Ligation of Patent Processus Vaginalis (PPV) is the name of the operation used to treat a HYDROCELE in a young child.
A hydrocele in young people is usually caused by a connection that runs between the tummy and the scrotum (the patent processes vaginalis.) The aim of this operation is to divide this connection.
In some older boys an alternative operation called a Jaboulay Procedure is performed, as the cause of the hydrocele may be different.
How is the operation done?
The operation is usually done as a day case procedure - meaning that you come in and go home on the same day.
Occasionally there may be a surgical or anaesthetic reason to recommend an overnight stay. This will be discussed with you at the time of surgery
The operation is done with the patient asleep under a Full General Anaesthetic.
As well as the general anaesthetic the patient will have local anaesthetic for pain relief which will work after the surgery has finished. The local anaesthetic may be injected around the wound (local block) or may be injected into the patients back. This is called a Caudal Block, and is a very effective method of pain relief after the surgery.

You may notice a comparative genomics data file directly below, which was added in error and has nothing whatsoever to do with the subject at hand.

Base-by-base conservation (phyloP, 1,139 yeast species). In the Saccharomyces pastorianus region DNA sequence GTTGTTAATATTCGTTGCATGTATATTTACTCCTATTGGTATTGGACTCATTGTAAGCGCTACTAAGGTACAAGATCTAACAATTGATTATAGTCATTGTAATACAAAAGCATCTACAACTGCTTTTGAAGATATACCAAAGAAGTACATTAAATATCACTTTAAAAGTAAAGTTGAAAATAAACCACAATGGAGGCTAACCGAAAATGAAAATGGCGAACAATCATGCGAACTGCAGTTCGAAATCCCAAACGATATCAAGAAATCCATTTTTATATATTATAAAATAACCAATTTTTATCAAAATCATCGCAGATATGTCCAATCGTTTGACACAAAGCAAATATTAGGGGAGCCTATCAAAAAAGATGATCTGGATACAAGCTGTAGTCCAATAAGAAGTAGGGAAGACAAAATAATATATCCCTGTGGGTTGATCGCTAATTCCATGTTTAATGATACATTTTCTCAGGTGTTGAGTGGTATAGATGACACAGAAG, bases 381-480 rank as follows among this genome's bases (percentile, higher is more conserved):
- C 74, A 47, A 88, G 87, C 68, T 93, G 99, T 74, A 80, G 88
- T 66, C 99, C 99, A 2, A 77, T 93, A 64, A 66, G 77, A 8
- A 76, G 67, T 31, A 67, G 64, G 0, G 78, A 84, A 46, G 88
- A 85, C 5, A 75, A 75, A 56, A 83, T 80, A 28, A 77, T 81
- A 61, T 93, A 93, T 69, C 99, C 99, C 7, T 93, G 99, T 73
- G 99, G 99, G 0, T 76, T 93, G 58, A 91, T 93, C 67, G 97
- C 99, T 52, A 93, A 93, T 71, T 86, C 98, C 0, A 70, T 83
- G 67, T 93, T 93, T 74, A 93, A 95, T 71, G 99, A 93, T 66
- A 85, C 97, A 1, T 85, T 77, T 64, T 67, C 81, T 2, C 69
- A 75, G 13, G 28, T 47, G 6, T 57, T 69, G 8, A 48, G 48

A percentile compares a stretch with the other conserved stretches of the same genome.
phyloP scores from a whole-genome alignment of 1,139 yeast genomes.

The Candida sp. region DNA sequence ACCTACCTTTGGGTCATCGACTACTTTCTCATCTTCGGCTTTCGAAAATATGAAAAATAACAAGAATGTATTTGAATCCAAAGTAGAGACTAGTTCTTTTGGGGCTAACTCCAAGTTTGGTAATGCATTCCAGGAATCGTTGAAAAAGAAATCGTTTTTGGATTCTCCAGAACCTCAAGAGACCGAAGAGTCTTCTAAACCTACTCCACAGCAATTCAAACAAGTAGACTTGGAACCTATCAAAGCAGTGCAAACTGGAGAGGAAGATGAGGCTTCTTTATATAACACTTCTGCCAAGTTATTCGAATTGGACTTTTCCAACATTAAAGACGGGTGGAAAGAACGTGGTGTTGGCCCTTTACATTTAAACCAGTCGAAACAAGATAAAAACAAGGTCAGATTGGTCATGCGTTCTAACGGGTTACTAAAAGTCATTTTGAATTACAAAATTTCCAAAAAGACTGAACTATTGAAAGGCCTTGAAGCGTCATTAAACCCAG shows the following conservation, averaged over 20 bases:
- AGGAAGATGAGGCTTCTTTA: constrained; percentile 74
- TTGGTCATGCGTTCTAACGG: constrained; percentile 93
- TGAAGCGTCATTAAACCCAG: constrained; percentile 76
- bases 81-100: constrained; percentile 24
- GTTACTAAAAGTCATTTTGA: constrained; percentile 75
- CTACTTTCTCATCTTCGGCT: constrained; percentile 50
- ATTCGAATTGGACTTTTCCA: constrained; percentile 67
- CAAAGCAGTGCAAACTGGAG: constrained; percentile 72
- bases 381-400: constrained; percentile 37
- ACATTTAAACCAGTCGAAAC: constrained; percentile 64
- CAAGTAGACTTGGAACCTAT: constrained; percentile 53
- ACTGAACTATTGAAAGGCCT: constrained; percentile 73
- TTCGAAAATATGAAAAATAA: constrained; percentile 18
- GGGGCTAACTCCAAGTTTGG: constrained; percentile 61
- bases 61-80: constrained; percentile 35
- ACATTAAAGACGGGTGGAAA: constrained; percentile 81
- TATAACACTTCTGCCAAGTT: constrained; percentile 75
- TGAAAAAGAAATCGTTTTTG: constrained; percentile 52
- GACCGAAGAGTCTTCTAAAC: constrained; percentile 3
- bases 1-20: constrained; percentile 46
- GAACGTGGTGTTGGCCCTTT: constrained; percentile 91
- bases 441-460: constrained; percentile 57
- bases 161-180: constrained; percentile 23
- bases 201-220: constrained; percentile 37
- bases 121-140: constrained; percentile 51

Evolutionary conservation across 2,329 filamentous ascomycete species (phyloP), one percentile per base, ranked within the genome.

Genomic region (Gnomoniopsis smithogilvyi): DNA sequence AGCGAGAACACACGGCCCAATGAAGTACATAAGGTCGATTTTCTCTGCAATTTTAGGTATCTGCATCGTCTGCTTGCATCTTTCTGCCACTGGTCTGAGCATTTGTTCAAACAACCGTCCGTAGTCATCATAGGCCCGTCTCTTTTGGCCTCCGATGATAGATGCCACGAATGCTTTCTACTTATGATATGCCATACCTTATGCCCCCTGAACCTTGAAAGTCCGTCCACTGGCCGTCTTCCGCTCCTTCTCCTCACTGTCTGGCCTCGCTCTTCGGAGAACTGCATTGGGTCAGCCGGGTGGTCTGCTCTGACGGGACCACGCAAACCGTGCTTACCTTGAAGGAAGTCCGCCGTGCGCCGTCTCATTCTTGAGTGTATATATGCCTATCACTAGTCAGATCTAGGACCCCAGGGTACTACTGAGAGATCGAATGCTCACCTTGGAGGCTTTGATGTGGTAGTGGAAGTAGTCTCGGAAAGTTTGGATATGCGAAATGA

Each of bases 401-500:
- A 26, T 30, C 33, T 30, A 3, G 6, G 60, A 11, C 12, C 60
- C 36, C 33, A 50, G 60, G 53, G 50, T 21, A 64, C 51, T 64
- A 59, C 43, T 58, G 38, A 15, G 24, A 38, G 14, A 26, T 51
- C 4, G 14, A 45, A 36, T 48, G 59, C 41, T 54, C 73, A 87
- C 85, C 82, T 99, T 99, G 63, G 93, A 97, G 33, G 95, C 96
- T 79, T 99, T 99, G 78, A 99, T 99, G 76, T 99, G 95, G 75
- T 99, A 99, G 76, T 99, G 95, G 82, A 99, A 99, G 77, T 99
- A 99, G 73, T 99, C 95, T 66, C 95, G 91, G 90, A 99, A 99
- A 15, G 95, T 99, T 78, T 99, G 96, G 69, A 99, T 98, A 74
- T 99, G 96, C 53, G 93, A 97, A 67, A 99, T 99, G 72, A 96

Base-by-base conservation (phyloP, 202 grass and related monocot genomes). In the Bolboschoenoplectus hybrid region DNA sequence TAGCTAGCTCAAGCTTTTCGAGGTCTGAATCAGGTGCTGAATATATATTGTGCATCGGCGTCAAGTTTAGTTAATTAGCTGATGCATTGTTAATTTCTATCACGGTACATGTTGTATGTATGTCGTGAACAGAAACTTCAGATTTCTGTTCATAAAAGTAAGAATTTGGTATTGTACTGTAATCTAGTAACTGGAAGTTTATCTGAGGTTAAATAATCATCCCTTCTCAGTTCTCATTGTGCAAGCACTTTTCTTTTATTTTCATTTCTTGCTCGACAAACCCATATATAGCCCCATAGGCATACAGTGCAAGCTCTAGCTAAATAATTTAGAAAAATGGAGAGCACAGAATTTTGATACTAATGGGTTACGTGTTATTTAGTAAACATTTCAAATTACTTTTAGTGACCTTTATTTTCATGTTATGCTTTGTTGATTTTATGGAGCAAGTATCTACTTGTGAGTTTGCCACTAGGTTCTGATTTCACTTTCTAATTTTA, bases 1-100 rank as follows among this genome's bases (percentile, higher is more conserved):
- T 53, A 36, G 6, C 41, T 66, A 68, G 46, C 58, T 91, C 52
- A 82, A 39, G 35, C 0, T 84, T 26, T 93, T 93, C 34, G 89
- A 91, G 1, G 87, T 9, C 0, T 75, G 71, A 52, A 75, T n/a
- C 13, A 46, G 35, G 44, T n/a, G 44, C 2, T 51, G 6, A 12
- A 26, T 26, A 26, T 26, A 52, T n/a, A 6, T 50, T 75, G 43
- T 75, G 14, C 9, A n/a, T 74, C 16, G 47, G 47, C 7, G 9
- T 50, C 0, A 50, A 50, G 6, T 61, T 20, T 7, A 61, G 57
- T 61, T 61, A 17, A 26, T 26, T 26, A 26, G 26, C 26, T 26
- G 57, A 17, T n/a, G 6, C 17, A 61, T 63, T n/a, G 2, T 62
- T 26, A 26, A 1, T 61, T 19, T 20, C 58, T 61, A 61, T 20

The surgery involves making a little cut in the groin, going down and finding the hernia.
The PPV (the connection that runs from the tummy often to the scrotum), runs with the blood vessels and the sperm tube (vas) that supply the testicle on that side. The hernia is separated from the blood vessels and sperm tube. Once it is separated the PPV is tied off (closed). Fluid is then drained from the scrotum
The wound is then closed using buried dissolving stitches. Sometimes paper stitches or a dressing is put over the wound.
If there is a hydrocele on both sides then the operation is done on each side - meaning that the patient will have a cut on each side.
How Long will the Surgery Take?
The operation usually takes about 20 minutes if it is uncomplicated. This does not include the time for the anaesthetic or recovery after the anaesthetic.
Are there any risks to the surgery?
All operations carry a risk of complications. The potential complications of an inguinal herniotomy include:
- BLEEDING - If it does happen it normally settles by itself and you see it as bruising. Rarely more severe bleeding occurs, and the blood can travel down into your son’s scrotum. If this happens the scrotum can swell up and looked very bruised. This normally settles by itself, but very occasionally needs a further operation
- INFECTION - If this occurs it may need to be treated with antibiotics
- INJURY TO THE BLOOD VESSELS OR THE SPERM TUBE (VAS) - Every care is taken to prevent this from happening. In very young boys the blood vessels and sperm tube are very small and delicate and the risk is slightly greater. The risk of this happening is very small.